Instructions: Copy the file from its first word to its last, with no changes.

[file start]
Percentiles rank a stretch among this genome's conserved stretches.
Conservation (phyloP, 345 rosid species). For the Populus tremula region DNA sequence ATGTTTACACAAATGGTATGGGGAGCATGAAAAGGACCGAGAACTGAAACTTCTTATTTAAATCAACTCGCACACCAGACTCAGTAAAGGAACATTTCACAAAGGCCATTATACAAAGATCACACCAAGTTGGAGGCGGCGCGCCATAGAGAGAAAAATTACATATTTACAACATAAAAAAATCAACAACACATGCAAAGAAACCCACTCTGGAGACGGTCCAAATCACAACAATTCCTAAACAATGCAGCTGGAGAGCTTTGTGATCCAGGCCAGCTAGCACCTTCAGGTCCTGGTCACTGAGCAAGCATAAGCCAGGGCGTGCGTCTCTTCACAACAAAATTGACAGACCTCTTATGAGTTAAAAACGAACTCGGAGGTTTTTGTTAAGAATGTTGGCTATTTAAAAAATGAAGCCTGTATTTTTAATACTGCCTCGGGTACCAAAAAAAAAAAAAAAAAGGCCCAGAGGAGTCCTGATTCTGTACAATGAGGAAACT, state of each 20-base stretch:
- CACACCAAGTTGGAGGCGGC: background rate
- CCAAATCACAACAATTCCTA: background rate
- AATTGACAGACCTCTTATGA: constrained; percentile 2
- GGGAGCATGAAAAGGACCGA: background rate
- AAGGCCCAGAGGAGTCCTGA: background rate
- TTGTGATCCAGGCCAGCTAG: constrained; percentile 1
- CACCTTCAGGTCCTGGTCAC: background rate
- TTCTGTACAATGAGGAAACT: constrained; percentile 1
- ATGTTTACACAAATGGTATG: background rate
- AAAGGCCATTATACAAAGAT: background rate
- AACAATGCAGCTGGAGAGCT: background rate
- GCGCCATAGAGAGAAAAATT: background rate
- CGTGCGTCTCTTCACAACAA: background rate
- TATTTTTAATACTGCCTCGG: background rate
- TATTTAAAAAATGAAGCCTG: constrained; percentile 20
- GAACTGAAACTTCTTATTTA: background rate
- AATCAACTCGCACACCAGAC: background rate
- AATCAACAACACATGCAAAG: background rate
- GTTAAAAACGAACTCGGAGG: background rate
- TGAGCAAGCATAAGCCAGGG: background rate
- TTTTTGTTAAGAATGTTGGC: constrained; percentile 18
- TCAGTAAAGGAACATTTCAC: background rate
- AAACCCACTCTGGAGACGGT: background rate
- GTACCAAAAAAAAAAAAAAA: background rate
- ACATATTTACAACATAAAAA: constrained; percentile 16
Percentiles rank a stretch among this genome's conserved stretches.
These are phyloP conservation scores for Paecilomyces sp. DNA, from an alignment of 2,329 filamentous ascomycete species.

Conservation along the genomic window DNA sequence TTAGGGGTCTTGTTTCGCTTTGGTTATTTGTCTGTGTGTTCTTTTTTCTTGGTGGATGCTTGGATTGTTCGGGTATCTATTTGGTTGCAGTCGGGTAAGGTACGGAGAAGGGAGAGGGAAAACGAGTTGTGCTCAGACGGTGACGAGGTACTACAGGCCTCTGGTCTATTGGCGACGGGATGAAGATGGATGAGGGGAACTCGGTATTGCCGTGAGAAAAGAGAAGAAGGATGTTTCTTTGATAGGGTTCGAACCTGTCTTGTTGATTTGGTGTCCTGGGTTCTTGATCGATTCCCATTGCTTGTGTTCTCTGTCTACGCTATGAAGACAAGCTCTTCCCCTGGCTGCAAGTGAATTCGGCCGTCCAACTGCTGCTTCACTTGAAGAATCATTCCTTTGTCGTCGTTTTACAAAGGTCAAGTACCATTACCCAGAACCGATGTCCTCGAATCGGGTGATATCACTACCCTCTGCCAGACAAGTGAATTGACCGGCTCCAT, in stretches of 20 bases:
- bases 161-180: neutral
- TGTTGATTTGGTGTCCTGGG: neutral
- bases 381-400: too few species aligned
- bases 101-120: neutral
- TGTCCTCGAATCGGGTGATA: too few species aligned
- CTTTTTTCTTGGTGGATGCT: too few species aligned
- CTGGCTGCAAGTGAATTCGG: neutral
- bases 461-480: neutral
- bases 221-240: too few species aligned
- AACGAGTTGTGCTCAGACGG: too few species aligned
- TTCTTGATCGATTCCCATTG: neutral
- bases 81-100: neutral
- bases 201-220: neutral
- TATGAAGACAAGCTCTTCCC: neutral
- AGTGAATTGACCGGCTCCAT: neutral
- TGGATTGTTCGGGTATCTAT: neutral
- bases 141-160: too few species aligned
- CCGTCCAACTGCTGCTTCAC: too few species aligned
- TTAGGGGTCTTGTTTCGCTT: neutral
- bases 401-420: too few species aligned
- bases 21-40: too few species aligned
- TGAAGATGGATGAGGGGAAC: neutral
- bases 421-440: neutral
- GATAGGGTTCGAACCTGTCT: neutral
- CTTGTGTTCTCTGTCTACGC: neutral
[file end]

Percentiles rank a stretch among this genome's conserved stretches.
Conservation (phyloP, 345 rosid species). For the Populus tremula region DNA sequence ATGTTTACACAAATGGTATGGGGAGCATGAAAAGGACCGAGAACTGAAACTTCTTATTTAAATCAACTCGCACACCAGACTCAGTAAAGGAACATTTCACAAAGGCCATTATACAAAGATCACACCAAGTTGGAGGCGGCGCGCCATAGAGAGAAAAATTACATATTTACAACATAAAAAAATCAACAACACATGCAAAGAAACCCACTCTGGAGACGGTCCAAATCACAACAATTCCTAAACAATGCAGCTGGAGAGCTTTGTGATCCAGGCCAGCTAGCACCTTCAGGTCCTGGTCACTGAGCAAGCATAAGCCAGGGCGTGCGTCTCTTCACAACAAAATTGACAGACCTCTTATGAGTTAAAAACGAACTCGGAGGTTTTTGTTAAGAATGTTGGCTATTTAAAAAATGAAGCCTGTATTTTTAATACTGCCTCGGGTACCAAAAAAAAAAAAAAAAAGGCCCAGAGGAGTCCTGATTCTGTACAATGAGGAAACT, state of each 20-base stretch:
- CACACCAAGTTGGAGGCGGC: background rate
- CCAAATCACAACAATTCCTA: background rate
- AATTGACAGACCTCTTATGA: constrained; percentile 2
- GGGAGCATGAAAAGGACCGA: background rate
- AAGGCCCAGAGGAGTCCTGA: background rate
- TTGTGATCCAGGCCAGCTAG: constrained; percentile 1
- CACCTTCAGGTCCTGGTCAC: background rate
- TTCTGTACAATGAGGAAACT: constrained; percentile 1
- ATGTTTACACAAATGGTATG: background rate
- AAAGGCCATTATACAAAGAT: background rate
- AACAATGCAGCTGGAGAGCT: background rate
- GCGCCATAGAGAGAAAAATT: background rate
- CGTGCGTCTCTTCACAACAA: background rate
- TATTTTTAATACTGCCTCGG: background rate
- TATTTAAAAAATGAAGCCTG: constrained; percentile 20
- GAACTGAAACTTCTTATTTA: background rate
- AATCAACTCGCACACCAGAC: background rate
- AATCAACAACACATGCAAAG: background rate
- GTTAAAAACGAACTCGGAGG: background rate
- TGAGCAAGCATAAGCCAGGG: background rate
- TTTTTGTTAAGAATGTTGGC: constrained; percentile 18
- TCAGTAAAGGAACATTTCAC: background rate
- AAACCCACTCTGGAGACGGT: background rate
- GTACCAAAAAAAAAAAAAAA: background rate
- ACATATTTACAACATAAAAA: constrained; percentile 16
Percentiles rank a stretch among this genome's conserved stretches.
These are phyloP conservation scores for Paecilomyces sp. DNA, from an alignment of 2,329 filamentous ascomycete species.

Conservation along the genomic window DNA sequence TTAGGGGTCTTGTTTCGCTTTGGTTATTTGTCTGTGTGTTCTTTTTTCTTGGTGGATGCTTGGATTGTTCGGGTATCTATTTGGTTGCAGTCGGGTAAGGTACGGAGAAGGGAGAGGGAAAACGAGTTGTGCTCAGACGGTGACGAGGTACTACAGGCCTCTGGTCTATTGGCGACGGGATGAAGATGGATGAGGGGAACTCGGTATTGCCGTGAGAAAAGAGAAGAAGGATGTTTCTTTGATAGGGTTCGAACCTGTCTTGTTGATTTGGTGTCCTGGGTTCTTGATCGATTCCCATTGCTTGTGTTCTCTGTCTACGCTATGAAGACAAGCTCTTCCCCTGGCTGCAAGTGAATTCGGCCGTCCAACTGCTGCTTCACTTGAAGAATCATTCCTTTGTCGTCGTTTTACAAAGGTCAAGTACCATTACCCAGAACCGATGTCCTCGAATCGGGTGATATCACTACCCTCTGCCAGACAAGTGAATTGACCGGCTCCAT, in stretches of 20 bases:
- bases 161-180: neutral
- TGTTGATTTGGTGTCCTGGG: neutral
- bases 381-400: too few species aligned
- bases 101-120: neutral
- TGTCCTCGAATCGGGTGATA: too few species aligned
- CTTTTTTCTTGGTGGATGCT: too few species aligned
- CTGGCTGCAAGTGAATTCGG: neutral
- bases 461-480: neutral
- bases 221-240: too few species aligned
- AACGAGTTGTGCTCAGACGG: too few species aligned
- TTCTTGATCGATTCCCATTG: neutral
- bases 81-100: neutral
- bases 201-220: neutral
- TATGAAGACAAGCTCTTCCC: neutral
- AGTGAATTGACCGGCTCCAT: neutral
- TGGATTGTTCGGGTATCTAT: neutral
- bases 141-160: too few species aligned
- CCGTCCAACTGCTGCTTCAC: too few species aligned
- TTAGGGGTCTTGTTTCGCTT: neutral
- bases 401-420: too few species aligned
- bases 21-40: too few species aligned
- TGAAGATGGATGAGGGGAAC: neutral
- bases 421-440: neutral
- GATAGGGTTCGAACCTGTCT: neutral
- CTTGTGTTCTCTGTCTACGC: neutral